The first you’ll have to do is add a Black-White Adjustment Layer on top of the photo. The effect wil be created on a black-white photo.

Step 2: Halftone Layer.

Create a New Layer and fill with 50% Grey. Now make this layer into a Smart Object. A Smart Object lets us adjust the effect afterwards.

  • Now go to Filter => Filter Gallery: under the tab Sketch => Halftone Pattern. Set the values to: Size 2, Contrast 0. Pattern Type: Dot.
  • Under the same tab: Torn Edges. Set the values to: Image Balance 25, Smoothness 13, Contrast 1.

Set the Blend Mode of the Halftone Layer on Hard Mix and the Fill around 80%.

Step 3: Apply a Gradient Adjustment Layer.

Choose a gradient with different colors. Every photo will need a different gradient. Sometimes you’ll have to adjust the values of the halftone to fine tune the look with a gradient. Gradient in First photo: 924663 -> d5dbd3.

Step 4: Experiment.

The values in Step 2 are values that work with most pictures, but not with all. So you’ll have to play with the values in order to get the best result.

Gradient: 125e56 -> ffa0a0
Gradient: 30527d -> ffae2e
Torn Edges Balance: 23, Fill: 88% and the Gradient: 62174f -> ffca8b.
Gradient: 2d2c54 -> e8c9d5

Photo Effect: At the Vintage Beach

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Stack of Adjustment Layers:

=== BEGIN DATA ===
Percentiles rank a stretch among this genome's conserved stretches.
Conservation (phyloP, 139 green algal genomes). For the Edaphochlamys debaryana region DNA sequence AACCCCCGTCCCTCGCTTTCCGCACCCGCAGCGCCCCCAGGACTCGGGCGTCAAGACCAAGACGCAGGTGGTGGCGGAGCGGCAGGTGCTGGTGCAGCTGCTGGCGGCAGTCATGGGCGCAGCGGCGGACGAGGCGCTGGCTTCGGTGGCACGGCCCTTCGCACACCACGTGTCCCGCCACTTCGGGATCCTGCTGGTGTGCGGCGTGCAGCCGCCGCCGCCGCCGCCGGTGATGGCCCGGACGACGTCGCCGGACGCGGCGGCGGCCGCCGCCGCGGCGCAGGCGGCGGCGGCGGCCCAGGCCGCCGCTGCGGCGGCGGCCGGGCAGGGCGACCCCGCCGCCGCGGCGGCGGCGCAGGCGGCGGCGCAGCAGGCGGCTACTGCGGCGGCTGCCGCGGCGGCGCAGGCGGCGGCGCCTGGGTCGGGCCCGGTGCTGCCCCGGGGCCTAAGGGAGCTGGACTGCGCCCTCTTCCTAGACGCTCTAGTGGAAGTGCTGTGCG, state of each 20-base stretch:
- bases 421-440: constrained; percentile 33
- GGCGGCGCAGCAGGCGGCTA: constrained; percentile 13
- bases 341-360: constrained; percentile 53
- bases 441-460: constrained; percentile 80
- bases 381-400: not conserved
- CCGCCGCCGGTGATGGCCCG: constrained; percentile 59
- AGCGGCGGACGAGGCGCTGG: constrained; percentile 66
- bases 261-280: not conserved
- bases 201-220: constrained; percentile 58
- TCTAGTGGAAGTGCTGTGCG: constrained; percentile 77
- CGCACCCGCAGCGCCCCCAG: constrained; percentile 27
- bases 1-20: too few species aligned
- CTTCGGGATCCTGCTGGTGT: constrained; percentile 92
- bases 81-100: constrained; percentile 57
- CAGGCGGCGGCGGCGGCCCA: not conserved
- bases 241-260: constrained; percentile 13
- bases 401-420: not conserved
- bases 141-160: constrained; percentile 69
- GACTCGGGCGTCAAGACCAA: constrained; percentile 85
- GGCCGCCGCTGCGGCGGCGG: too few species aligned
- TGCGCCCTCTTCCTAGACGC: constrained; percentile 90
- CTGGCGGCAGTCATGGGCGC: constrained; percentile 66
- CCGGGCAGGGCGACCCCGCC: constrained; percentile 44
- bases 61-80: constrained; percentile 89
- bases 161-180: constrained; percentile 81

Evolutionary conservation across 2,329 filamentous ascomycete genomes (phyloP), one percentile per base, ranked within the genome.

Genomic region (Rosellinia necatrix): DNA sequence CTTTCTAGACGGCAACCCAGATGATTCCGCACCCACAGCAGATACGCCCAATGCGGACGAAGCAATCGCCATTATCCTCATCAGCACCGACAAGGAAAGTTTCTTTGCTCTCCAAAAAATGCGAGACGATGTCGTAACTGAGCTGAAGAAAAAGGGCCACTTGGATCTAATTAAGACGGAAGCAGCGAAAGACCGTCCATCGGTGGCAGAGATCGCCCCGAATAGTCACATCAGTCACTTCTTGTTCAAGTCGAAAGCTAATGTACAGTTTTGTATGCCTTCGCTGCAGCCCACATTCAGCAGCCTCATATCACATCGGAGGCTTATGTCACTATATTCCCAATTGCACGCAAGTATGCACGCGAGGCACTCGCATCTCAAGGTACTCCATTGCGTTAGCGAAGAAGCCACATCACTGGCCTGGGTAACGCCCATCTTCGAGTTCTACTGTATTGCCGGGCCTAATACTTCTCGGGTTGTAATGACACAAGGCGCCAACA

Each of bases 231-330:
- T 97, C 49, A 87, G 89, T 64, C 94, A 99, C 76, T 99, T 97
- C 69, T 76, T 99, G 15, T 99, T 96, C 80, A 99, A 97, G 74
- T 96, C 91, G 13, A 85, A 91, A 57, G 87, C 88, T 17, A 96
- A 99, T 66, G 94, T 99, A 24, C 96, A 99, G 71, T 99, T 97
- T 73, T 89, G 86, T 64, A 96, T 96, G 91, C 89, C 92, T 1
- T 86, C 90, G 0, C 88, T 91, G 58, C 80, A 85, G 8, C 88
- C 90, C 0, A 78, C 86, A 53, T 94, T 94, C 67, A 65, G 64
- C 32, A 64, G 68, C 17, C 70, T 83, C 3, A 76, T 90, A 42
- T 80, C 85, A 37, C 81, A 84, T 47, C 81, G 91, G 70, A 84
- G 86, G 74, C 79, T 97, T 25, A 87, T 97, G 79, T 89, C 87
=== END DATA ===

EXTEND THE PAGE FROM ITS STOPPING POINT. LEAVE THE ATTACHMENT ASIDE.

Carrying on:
1. Vibrance: + 25 / Saturation: -40 or -50.
  2. Gradient map: Blend Mode: Hard Light, 40%. With colors:
    1. #091610 (very dark cyan), location: 1%
    2. #8b432d (dark moderate red), location: 50%
    3. #f0e6b1 (very soft yellow), location: 100%
  3. Curves. Blend Mode: Soft Light, 30%. With Point:
    1. 0,0
    2. 66, 43
    3. 114, 130
    4. 255, 255
  4. Color Adjustment. Blend Mode: Soft Light, 25%:
    1. Blue: + 13, – 12, + 12, + 6
    2. Grey: + 60, -12, + 37, + 6
  5. Color Fill:
    1. Color: #aa6381 ( Mostly desaturated dark pink)
    2. Blend Mode: Soft Light, 45%
  6. Color Fill 2:
    1. Color: #ddad85 (very soft orange)
    2. Blend Mode: Color, 10%
  7. Grandient Map. Blend Mode: Exclusion, 10%. With colors:
    1. #5f531e (olive tone), position: 20%
    2. #e3e3ac (very soft yellow), position: 83%
    3. #cccc99 (slightly desaturated yellow), position: 93%
  8. Curves. Opacity: 75% With Points:
    1. RGB: 27,35 / 123,125 / 182,188 / 243,238
    2. Green: 0,0 / 118,120 / 169,175 / 255,255
    3. Blue: 0,0 / 187,190 / 232,241 / 255,255

Anaglyph Effect Part 2: Experiments